NRC Chair Allison Macfarlane worried about poor management of radioactive waste

NRC rejects effort to move radwaste from pools; Macfarlane issues strong dissent Michael Mariotte, Green World, 30 May 14, The Nuclear Regulatory Commission has again sided with the nuclear power industry  (where have you heard that one before?) and rejected efforts by environmental/clean energy groups and five U.S. Senators to move high-level radioactive waste out of overcrowded, dangerous and poorly-protected fuel pools as soon as it is cool enough to be placed in dry casks.

Not only did the NRC Commissioners take this unconscionable vote, they said this was their last word on the subject and they would refuse to ever again consider the issue.

Macfarlane, AllisonBut the vote wasn’t unanimous: NRC Chair Allison Macfarlane, who has spent her career studying radioactive waste issues, issued a strong dissent to the decision, essentially arguing that the NRC staff hasn’t done its homework.

Which brings up an interesting subject we’ll talk about more below: what if the four Commissioners who voted for the industry on the waste issue–and nearly always vote for the industry–had been unsuccessful in their efforts in 2012 to oust then-chair Greg Jaczko, who almost certainly would have taken the same position as Macfarlane? We might then be looking at a Commission that could in a few months have had both Jaczko and Macfarlane as members, and perhaps at least one more Commissioner independent of the agency. That would be a very different situation than the industry-dominated and sympathetic Commission that has far too long run the NRC……….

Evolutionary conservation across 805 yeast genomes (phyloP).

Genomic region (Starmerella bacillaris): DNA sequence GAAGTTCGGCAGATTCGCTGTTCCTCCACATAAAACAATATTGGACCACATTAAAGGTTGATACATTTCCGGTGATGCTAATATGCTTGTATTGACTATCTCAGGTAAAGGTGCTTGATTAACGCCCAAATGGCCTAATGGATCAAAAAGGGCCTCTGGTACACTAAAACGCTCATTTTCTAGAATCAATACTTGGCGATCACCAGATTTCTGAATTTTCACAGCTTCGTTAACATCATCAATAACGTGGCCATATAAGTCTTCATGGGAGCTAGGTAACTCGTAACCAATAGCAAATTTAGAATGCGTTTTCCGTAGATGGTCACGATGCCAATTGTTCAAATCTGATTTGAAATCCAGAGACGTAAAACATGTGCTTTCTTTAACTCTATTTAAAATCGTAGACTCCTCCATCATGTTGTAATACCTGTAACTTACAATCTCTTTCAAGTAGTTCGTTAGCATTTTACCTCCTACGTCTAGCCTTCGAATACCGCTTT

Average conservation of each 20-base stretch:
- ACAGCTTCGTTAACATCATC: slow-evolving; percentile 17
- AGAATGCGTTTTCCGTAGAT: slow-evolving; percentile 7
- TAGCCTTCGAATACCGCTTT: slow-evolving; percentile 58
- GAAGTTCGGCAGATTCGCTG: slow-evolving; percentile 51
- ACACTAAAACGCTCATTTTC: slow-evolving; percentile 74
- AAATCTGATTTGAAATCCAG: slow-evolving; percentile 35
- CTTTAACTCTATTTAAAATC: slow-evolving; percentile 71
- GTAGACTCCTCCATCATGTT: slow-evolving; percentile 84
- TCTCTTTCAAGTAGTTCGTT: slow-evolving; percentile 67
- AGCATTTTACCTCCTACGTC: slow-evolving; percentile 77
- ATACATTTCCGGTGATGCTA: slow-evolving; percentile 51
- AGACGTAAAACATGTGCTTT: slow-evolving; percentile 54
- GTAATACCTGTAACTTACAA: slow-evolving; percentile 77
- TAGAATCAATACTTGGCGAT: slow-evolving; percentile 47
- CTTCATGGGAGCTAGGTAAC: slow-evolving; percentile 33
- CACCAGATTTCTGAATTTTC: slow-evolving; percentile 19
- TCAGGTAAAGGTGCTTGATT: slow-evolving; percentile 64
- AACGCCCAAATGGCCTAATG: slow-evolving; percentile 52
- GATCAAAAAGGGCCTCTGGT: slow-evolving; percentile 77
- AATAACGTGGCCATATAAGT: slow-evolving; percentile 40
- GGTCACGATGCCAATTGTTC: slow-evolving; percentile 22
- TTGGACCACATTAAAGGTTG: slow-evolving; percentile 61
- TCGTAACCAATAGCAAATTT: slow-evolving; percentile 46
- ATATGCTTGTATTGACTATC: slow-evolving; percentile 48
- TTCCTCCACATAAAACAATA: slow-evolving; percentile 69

In her dissent, Macfarlane castigated the staff for essentially shoddy research: “In my view, the staff has not adequately explored the issue of spent fuel management in the pool and as a result, I do not have adequate information on which to base a view on the need to require approaches that may lead to some form of expedited transfer of spent fuel from pools to dry casks.”

Macfarlane said she did not necessarily support a program to move the radioactive fuel to dry casks within five years, but primarily because the technical capacity to do so may not exist. And she complained that was the only option presented by the staff to the Commission:…….

In her nine-page dissent, the NRC chair also complained about the NRC staff’s failure unwillingness to fully engage the public in the agency’s radioactive waste discussions, writing, “I do not agree with the staff’s approach in engaging the public near the very end of the
current two-year regulatory review process, without the ability to fully provide input on key regulatory factors or review the draft regulatory analysis that was provided to the Commission. In accelerating this Tier 3 activity to align with the Waste Confidence environmental activities for public transparency, the staff may have ironically impeded the same public from fully vetting this issue in the safety and security arenas.”

Macfarlane concluded citing the precautionary principle:……….


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